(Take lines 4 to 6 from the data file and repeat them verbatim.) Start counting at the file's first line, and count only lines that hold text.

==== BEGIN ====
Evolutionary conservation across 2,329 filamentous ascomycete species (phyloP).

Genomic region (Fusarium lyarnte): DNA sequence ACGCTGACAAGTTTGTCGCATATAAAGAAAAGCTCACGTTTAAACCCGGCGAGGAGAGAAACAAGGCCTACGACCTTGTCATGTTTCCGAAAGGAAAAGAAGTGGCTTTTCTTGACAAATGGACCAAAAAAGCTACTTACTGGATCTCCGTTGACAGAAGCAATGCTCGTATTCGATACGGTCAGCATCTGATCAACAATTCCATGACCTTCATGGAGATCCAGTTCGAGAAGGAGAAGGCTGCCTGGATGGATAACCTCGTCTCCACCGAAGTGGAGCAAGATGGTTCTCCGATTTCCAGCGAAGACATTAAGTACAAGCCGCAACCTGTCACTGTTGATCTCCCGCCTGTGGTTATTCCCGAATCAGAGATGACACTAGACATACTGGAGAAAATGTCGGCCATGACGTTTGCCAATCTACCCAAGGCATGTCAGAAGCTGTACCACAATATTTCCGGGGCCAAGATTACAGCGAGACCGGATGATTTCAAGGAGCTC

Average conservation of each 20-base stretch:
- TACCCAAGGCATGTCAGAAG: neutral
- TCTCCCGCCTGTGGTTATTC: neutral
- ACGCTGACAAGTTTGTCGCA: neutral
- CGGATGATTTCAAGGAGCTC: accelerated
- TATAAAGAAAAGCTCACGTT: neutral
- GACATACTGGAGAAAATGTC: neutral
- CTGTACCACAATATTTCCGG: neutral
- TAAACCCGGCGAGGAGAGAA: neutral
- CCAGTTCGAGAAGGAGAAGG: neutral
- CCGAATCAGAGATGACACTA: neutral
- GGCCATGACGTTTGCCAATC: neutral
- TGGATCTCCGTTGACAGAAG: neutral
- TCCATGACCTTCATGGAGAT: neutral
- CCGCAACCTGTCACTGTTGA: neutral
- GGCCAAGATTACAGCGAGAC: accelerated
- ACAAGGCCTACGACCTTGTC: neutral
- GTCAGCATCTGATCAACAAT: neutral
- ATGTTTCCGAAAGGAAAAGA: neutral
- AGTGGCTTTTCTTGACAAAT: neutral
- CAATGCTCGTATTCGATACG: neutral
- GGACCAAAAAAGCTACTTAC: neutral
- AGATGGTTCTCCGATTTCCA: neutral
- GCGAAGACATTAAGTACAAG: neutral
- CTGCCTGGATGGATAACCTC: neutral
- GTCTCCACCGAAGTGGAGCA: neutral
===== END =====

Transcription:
- TACCCAAGGCATGTCAGAAG: neutral
- TCTCCCGCCTGTGGTTATTC: neutral
- ACGCTGACAAGTTTGTCGCA: neutral